The present proposal is based on two research fronts: i) the preparation and characterization of new materials based on copper (I) halide complexes for luminescent applications in lighting and gas sensing; ii) the design, synthesis and characterization of materials based on quantum dots and upconversion nanoparticles dispersed in solid host matrices. The Cu(I) complexes synthesized in our lab at IFSC/USP show a rich variety of photophysical properties and have been characterized in detail in the solution state. However, their potential application as optical materials requires their incorporation into solid host matrices and testing of vapochromic response and selective gas sensing, which will be carried out in the Ford laboratory. On the other hand, SnO2, CdTe and CdSe, quantum dots can also be suitably dispersed in solid host matrices to yield promising technological applications, such as white light generation. To accomplish this goal, different immobilization strategies based on sol-gel co-assembly, design of core-shell systems, and topotactical modification techniques will be pursued while working with Prof. Ford´s group. The photophysical properties of the resulting materials will be characterized by ground and excited-state absorption, steady state and time-resolved emission and excitation, with a particular emphasis on temperature dependent studies and gas sensing of O2, CO and NO, in the case of the complex-derived materials. The functional characteristics of all materials will be correlated, as much as possible, with detailed structural investigations using modern solid-state nuclear and electronic magnetic resonance techniques (NMR and EPR) as probes of intermolecular guest-host and guest-guest interactions. Based on these studies we hope to understand and exploit host-guest synergies for tailoring optimized optical properties towards desired applications.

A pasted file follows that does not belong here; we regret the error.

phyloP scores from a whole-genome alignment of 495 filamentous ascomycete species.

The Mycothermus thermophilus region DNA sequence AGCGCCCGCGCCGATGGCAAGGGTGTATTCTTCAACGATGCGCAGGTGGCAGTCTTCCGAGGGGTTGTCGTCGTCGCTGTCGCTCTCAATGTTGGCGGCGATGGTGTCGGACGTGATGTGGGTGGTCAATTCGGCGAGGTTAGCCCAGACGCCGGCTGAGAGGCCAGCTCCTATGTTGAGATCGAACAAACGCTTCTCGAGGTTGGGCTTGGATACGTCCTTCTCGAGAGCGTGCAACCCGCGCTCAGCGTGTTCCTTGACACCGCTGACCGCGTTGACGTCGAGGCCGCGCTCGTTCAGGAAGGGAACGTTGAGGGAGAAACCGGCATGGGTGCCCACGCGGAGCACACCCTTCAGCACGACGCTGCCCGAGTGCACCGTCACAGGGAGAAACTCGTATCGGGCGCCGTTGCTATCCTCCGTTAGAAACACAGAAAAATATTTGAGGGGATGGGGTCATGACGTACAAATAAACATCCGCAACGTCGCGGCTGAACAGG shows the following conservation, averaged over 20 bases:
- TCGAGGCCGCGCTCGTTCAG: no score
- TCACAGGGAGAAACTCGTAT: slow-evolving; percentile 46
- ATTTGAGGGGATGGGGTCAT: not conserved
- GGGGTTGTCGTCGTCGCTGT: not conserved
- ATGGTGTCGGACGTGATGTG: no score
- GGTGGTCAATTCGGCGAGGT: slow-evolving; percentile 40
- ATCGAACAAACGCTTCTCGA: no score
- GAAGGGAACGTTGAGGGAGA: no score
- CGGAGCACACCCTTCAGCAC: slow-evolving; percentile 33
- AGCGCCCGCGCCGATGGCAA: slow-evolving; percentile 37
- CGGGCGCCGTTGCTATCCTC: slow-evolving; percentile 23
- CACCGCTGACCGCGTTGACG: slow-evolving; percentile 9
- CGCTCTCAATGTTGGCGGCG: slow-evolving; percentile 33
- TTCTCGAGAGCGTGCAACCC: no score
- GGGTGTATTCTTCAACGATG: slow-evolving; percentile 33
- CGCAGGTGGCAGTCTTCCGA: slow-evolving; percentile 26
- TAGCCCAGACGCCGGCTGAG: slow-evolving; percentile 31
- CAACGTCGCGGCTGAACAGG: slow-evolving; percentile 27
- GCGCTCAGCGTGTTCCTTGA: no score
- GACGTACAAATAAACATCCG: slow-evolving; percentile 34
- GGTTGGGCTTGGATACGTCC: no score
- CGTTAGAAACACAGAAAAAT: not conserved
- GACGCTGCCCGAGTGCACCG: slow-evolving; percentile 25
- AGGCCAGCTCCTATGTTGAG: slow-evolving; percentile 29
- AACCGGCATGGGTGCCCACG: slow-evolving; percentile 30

News published in Agência FAPESP Newsletter about the scholarship: